The Apple iPad will dominate the tablet market for a few more years, according to Gartner analysts. A release from the research firm says that because of the iPad, Apple will dominate the tablet space till at least 2015 when compared to other tablet operating systems. The other operating systems include Android, MeeGo which is an open source OS based on Linux, HP’s Web OS and Blackberry’s QNX for the PlayBook.
The figures they give predict that iOS will have a declining percentage of the total market share going from 83.9% of all tablets last year to only 47.1% in 2015. This year it will have a 68.7% market share. Meanwhile Android will be rising from 14.2% last year to an estimated 38.6% in 2015. This year it is expected to jump just over 5% to a 19.9% market share. The only other OS that is expected to see significant growth in that time frame is QNX, the operating system behind the RIM BlackBerry PlayBook. It is predicted to rise to 10% in 2015. We wonder if this factors in the recent announcement that the PlayBook will sell for a competitive $500 price tag, something almost no other major tablet maker has been able to do yet without wireless carrier subsidies except for Samsung.
Gartner says that Android’s growth will be pushed higher by the fact that it is going to be available from many manufacturers. Already there are tablets from Samsung and Motorola to name a couple with more to come soon. Gartner said that Google’s decision to not open source Honeycomb will help keep the OS from fragmenting. It will also keep prices higher since fewer companies will be willing to pay the licensing fees.
QNX will be pushed higher by the fact that RIM already has an established “ecosystem” with apps and developers attracted by the large number of businesses that already use RIM’s smartphones. The large install base of Blackberry will draw more business customers. Because it is not already an established tablet OS it will lag behind the others.
Web OS doesn’t have the business ecosystem of QNX, nor is it an already established OS. With HP behind it, Web OS might still be able to grab fourth place, according to the analysis.
Almost any moderately interested observer could have predicted similar figures. They may not have the figures and numbers to help push the detailed percentages down to the tenth of a percent four years out like Gartner. Yet it does not take a lot of hard work to look at the media focus on iOS and sales figures of the iPad to notice that it dominates this space while Android has the potential to come on strong.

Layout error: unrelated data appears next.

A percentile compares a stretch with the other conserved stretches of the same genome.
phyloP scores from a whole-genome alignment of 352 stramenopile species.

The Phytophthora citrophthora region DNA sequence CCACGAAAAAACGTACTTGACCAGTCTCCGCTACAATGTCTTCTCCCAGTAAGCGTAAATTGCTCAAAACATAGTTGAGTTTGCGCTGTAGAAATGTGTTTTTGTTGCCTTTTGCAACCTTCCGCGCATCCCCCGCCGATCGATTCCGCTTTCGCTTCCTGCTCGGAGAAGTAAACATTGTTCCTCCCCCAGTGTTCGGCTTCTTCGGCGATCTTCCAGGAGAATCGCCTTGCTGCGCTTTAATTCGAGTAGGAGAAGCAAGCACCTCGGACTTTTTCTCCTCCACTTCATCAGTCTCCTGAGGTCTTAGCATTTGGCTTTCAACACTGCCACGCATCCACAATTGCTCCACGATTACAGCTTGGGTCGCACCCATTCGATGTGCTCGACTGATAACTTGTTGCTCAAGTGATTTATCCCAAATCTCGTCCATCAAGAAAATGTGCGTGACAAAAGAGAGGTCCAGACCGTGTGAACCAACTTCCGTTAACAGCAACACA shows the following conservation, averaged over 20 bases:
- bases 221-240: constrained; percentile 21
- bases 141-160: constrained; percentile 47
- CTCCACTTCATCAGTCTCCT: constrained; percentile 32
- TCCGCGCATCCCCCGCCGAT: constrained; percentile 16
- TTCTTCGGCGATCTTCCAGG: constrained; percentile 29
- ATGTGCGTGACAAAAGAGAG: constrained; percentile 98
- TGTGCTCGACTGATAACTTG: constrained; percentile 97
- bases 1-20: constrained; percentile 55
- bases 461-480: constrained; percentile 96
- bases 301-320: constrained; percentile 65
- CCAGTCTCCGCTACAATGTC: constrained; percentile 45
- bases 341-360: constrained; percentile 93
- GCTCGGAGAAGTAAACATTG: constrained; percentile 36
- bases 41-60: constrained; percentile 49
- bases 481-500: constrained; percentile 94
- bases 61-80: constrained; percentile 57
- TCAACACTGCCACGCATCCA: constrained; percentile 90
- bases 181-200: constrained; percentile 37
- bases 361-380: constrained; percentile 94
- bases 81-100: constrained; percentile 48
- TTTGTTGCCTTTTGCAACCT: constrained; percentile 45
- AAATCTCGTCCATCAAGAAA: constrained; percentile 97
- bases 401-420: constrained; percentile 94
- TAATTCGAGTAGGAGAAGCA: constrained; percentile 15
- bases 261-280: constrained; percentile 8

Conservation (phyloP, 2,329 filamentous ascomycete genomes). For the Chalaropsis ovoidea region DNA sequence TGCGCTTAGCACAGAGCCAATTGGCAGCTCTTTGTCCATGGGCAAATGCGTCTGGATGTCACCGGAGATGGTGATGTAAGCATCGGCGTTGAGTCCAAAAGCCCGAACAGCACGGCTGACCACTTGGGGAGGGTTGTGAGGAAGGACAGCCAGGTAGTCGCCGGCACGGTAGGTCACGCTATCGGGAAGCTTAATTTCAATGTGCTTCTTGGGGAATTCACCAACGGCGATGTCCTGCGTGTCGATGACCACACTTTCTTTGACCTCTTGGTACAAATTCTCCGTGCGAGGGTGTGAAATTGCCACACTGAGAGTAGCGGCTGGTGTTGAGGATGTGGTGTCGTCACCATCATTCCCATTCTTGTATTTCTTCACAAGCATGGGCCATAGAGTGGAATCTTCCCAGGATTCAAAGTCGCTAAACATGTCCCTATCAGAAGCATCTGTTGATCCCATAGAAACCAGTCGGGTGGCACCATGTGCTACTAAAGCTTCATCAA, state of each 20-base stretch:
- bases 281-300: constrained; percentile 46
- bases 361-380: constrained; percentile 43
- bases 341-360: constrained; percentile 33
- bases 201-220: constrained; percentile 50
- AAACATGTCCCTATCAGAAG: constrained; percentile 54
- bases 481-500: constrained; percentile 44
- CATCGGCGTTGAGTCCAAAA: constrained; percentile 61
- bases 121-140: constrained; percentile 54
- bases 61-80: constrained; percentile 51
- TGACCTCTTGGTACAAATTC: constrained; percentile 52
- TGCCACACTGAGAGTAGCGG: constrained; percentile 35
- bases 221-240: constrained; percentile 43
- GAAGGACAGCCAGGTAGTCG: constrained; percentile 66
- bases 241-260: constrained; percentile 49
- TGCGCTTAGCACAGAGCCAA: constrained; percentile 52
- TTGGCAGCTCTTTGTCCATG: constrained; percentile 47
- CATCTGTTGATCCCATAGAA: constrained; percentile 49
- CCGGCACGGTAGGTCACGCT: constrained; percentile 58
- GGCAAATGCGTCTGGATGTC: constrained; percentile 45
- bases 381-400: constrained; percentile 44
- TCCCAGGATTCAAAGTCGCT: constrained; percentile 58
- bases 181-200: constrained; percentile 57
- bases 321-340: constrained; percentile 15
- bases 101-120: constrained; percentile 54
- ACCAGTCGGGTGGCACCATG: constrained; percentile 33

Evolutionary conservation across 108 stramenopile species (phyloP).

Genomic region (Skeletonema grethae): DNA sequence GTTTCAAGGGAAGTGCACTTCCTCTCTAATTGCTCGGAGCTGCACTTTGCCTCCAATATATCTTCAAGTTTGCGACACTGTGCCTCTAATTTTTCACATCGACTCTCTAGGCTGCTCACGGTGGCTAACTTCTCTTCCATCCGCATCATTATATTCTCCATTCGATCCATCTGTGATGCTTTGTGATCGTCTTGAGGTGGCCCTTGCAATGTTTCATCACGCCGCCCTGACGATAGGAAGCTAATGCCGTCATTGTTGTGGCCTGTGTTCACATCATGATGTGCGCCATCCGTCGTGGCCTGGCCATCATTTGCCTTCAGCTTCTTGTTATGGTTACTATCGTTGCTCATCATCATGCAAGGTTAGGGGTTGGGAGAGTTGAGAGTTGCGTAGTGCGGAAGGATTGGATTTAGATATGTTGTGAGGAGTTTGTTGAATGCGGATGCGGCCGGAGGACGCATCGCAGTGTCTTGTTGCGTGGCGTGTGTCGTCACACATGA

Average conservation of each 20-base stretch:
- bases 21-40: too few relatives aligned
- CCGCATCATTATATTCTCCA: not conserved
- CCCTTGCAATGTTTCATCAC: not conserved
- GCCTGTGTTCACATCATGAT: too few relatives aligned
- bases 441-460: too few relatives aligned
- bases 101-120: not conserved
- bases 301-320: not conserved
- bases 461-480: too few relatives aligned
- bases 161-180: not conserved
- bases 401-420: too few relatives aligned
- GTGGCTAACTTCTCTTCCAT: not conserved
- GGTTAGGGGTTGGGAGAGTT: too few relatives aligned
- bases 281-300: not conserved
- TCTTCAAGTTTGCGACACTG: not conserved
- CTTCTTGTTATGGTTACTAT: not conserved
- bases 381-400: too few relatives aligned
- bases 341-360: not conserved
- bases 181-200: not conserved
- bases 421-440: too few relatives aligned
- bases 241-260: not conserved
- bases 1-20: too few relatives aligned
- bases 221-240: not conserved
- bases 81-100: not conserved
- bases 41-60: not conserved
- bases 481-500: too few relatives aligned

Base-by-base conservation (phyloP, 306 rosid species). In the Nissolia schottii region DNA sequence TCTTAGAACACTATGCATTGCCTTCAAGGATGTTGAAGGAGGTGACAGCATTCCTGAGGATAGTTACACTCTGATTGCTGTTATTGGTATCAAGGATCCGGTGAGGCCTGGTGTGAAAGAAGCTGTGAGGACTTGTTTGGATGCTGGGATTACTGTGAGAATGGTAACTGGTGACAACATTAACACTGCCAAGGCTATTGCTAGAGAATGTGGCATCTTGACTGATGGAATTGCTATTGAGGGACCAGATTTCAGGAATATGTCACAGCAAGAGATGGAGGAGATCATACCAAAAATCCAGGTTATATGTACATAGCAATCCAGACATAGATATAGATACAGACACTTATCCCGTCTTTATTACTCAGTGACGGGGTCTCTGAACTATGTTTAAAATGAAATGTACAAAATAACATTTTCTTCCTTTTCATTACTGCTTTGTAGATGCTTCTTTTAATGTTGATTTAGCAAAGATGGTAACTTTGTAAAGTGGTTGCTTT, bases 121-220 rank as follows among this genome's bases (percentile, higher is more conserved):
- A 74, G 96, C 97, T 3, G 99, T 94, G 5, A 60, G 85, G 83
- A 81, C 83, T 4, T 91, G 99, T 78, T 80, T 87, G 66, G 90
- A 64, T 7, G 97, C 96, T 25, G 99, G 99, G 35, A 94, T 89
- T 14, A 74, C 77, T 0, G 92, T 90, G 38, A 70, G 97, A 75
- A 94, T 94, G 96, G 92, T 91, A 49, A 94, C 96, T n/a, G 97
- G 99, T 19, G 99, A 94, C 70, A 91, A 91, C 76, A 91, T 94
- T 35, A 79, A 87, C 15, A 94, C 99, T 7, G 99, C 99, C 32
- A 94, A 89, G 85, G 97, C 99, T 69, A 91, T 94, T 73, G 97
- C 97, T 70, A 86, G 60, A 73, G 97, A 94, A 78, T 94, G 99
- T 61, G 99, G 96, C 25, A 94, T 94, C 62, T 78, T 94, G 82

The problem with Gartner’s claim is that it assumes Android will gain the mindshare of consumers like Apple’s iPad already has. Android on the phone has been growing strong, so it is a reasonable possibility. However, no one has been able to produce an exciting Android tablet to compete with the iPad. We will see if this changes once the Galaxy Tab is out in Wi-Fi only form. The Xoom is already showing that it has not been able to grab enough attention in its early days. Our own Xavier Lanier was underwhelmed and returned his after a short time.
One might wonder where Microsoft will fit in this space? Until they actually produce a version of Windows that can run well on a touch-centric media tablet, they are not a serious contender. It would be wise to remember the early browser wars. Microsoft wasn’t a player then, but soon took over. We are not saying that will happen again, but a good analysis should at least mention the behemoth. The snub of Microsoft comes from the same firm that predicted that Windows Phone OS will jump ahead of iOS on the smart phone by 2015 thanks to its partnership with Nokia. Gartner is not just a bunch of Microsoft haters as some might imagine. It is more likely Windows was left them out since Microsoft doesn’t have a serious tablet-focused OS besides Windows 7 and information about its forthcoming successor.